When you make cupcakes in advance of an event and have leftovers, proper storage keeps them fresh and moist. Storage methods vary, depending on whether you frost the cupcakes and the type of icing that you use. Cupcakes that are frosted or filled with dairy ingredients should not be stored at room temperature to prevent bacterial growth that causes food-borne illness. Always cool cupcakes completely before storing them to prevent the steam from making them soggy.
If you're planning to serve the cupcakes within a short period of time after baking, and they’re not frosted with buttercream or filled with dairy ingredients such as whipped cream, cream cheese or ganache, you can keep them on the counter at room temperature for two to three days tops. Place the cupcakes in an airtight container and keep away from direct heat or sunlight. Keep the lid closed tightly so that the cupcakes don’t dry out. This storage method works well if you bake cupcakes a day or two before an event and frost them prior to serving.
Refrigeration extends the life of cupcakes and is necessary if you use dairy-based frosting and fillings. Seal the cupcakes in an airtight container before putting them in the refrigerator to keep them from drying out; paper cake boxes won't work because they don’t form an airtight seal. When properly stored in the refrigerator, unfrosted cupcakes can keep for up to one week; frosted and filled cupcakes are best eaten within two to four days.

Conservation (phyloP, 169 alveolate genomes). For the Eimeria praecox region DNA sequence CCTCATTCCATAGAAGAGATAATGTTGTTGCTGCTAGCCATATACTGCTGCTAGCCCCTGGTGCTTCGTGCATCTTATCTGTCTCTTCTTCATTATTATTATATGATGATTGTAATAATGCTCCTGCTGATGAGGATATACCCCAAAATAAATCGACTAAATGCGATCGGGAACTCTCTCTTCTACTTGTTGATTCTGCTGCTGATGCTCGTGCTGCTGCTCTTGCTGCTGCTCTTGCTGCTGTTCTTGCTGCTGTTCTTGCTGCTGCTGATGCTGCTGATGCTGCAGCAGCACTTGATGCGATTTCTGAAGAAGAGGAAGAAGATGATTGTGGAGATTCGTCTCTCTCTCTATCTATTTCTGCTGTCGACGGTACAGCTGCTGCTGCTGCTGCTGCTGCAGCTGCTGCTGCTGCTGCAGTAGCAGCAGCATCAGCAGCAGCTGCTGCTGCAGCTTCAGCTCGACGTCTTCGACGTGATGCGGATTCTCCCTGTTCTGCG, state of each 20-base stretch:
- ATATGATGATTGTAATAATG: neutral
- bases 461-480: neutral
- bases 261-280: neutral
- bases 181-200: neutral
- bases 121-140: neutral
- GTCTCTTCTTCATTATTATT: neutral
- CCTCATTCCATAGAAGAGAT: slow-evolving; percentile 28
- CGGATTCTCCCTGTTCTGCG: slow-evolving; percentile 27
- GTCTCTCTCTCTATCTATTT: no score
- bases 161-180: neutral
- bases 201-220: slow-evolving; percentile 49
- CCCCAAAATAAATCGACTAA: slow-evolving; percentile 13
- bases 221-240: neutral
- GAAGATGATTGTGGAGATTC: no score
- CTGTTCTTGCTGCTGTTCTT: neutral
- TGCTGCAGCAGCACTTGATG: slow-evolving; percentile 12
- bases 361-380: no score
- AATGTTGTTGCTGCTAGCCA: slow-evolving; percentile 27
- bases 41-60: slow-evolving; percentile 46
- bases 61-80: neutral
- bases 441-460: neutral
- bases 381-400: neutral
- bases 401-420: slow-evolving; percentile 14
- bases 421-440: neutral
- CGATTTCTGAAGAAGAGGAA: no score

Unfrosted cupcakes -- wrapped in plastic and placed in resealable freezer bags -- can keep up to six months in the freezer. Frosted cupcakes should be treated a little more delicately. If you use bright-colored frosting, it might bleed when defrosted. Generally, it's a good idea to freeze a test batch of cupcakes to determine how your recipe reacts to the freezing process. The outcome of the test can help you decide how to handle freezing larger cupcake batches.
If something comes up while your baking cupcakes and you need to stop, freeze the cupcake batter and finish the project later. Cupcake batter can be frozen right in the cupcake liners, in freezer bags or in disposable muffin pans. You also could fill silicone cupcake molds with batter, freeze and then pop the frozen batter pucks into a freezer bag. When you’re ready for cupcakes, thaw the frozen baked ones or bake the frozen batter for an extra five to seven minutes.
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Amber Canaan has a medical background as a registered nurse in labor and delivery and pediatric oncology. She began her writing career in 2005, focusing on pregnancy and health. Canaan has a degree in science from the Cabarrus College of Health Sciences and owns her own wellness consulting business.